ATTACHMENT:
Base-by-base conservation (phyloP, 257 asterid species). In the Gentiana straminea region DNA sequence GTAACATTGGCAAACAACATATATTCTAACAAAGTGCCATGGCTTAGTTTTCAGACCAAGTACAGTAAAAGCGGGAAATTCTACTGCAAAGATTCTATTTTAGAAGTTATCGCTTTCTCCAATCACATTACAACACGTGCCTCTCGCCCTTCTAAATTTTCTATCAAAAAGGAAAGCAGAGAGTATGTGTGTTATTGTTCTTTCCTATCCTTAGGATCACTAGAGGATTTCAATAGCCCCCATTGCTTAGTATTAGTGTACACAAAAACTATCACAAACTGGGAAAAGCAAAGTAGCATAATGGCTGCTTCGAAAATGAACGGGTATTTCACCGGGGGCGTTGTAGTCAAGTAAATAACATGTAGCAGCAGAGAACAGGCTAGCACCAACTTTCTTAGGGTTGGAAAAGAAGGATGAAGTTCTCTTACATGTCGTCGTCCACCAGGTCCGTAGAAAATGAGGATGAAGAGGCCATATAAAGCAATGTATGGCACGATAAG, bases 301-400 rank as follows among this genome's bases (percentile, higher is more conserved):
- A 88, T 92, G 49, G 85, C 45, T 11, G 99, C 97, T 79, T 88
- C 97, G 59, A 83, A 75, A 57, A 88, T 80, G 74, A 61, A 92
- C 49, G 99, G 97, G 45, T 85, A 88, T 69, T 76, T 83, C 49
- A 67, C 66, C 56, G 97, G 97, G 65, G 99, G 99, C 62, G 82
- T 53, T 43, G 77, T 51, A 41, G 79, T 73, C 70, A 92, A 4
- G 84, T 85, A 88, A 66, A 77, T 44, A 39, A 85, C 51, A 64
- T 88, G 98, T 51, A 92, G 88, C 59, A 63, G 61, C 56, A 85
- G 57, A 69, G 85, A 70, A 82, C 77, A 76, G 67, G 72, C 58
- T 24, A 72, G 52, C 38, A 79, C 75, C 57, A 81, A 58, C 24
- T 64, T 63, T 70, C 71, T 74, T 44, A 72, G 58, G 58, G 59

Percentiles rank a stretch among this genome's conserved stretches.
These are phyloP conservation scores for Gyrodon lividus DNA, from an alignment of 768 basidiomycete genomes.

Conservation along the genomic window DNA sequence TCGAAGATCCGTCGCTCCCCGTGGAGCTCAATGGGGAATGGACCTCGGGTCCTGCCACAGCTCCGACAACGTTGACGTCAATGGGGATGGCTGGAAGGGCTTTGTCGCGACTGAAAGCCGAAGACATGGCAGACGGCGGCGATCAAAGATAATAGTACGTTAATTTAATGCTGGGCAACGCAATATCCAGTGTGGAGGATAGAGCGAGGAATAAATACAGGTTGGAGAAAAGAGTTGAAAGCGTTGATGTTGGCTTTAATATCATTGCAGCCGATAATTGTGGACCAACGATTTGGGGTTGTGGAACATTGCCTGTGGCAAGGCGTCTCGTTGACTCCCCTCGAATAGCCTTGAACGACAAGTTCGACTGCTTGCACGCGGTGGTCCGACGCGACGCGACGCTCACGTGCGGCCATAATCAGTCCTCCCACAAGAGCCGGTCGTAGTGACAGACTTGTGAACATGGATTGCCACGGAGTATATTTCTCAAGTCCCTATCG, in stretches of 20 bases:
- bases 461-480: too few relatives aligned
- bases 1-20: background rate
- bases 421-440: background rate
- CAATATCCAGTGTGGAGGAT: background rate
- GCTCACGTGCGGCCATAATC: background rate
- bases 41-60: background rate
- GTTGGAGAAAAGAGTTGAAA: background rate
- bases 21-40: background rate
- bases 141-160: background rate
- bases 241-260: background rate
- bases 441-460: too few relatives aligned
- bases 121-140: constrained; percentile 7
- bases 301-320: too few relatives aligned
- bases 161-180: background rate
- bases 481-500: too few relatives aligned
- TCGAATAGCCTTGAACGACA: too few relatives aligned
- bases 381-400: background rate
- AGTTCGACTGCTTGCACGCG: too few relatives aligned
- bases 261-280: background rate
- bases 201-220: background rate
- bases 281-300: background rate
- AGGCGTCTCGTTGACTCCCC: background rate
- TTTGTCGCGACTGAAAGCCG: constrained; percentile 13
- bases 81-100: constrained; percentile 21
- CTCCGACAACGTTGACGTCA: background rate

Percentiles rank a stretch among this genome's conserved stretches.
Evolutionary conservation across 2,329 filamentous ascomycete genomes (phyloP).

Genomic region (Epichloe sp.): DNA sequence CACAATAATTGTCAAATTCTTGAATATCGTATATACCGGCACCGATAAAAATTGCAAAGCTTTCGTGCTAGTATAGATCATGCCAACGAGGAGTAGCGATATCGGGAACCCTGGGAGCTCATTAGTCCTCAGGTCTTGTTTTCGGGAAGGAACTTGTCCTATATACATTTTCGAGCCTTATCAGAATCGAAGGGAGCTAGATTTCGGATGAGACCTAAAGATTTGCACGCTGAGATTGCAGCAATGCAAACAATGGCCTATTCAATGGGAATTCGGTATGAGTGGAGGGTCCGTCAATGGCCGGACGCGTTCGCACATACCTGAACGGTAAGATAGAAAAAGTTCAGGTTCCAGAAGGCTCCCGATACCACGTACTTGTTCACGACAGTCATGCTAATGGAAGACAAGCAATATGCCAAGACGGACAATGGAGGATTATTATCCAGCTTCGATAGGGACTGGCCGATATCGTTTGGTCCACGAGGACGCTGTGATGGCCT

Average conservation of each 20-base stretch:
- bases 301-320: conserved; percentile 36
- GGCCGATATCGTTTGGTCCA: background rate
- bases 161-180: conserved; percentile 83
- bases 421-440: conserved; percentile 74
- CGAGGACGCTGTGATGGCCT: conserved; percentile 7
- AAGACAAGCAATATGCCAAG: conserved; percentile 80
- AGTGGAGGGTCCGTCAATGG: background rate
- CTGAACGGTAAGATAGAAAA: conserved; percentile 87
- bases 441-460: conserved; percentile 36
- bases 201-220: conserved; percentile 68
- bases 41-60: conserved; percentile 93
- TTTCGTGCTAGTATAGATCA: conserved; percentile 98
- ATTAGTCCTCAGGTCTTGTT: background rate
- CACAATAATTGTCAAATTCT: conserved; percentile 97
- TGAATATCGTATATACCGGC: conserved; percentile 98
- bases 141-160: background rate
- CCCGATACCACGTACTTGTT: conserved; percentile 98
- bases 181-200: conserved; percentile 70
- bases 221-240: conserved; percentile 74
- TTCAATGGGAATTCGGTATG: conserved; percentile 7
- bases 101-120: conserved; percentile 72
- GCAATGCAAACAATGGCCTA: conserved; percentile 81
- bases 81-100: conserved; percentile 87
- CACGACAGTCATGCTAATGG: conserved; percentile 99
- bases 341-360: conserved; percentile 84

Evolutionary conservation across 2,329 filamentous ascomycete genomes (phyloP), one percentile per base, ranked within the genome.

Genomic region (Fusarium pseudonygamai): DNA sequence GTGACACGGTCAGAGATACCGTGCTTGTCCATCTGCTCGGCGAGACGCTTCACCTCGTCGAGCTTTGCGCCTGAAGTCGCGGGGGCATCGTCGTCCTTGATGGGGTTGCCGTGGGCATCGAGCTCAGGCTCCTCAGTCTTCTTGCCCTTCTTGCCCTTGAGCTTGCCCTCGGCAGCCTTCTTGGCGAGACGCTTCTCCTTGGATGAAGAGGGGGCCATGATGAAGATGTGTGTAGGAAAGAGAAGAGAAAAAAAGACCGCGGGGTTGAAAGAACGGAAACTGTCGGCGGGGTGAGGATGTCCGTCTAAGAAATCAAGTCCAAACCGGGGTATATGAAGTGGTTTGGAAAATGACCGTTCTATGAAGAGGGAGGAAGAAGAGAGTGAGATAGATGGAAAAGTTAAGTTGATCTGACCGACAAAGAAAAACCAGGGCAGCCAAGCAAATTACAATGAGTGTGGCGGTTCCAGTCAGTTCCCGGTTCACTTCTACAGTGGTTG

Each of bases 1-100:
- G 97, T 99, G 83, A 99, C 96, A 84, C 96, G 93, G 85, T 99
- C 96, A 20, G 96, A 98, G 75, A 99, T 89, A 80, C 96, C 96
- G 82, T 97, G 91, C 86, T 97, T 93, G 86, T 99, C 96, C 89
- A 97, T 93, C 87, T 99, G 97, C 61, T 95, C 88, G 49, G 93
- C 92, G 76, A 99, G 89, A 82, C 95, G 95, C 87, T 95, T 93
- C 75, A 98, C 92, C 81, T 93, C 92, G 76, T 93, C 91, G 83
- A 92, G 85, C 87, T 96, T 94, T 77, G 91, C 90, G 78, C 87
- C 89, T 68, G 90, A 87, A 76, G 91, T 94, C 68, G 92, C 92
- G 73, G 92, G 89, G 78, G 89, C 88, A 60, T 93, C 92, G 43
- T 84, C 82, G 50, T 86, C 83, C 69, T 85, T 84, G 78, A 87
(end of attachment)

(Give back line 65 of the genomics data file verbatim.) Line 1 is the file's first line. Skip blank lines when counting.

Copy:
- GCAATGCAAACAATGGCCTA: conserved; percentile 81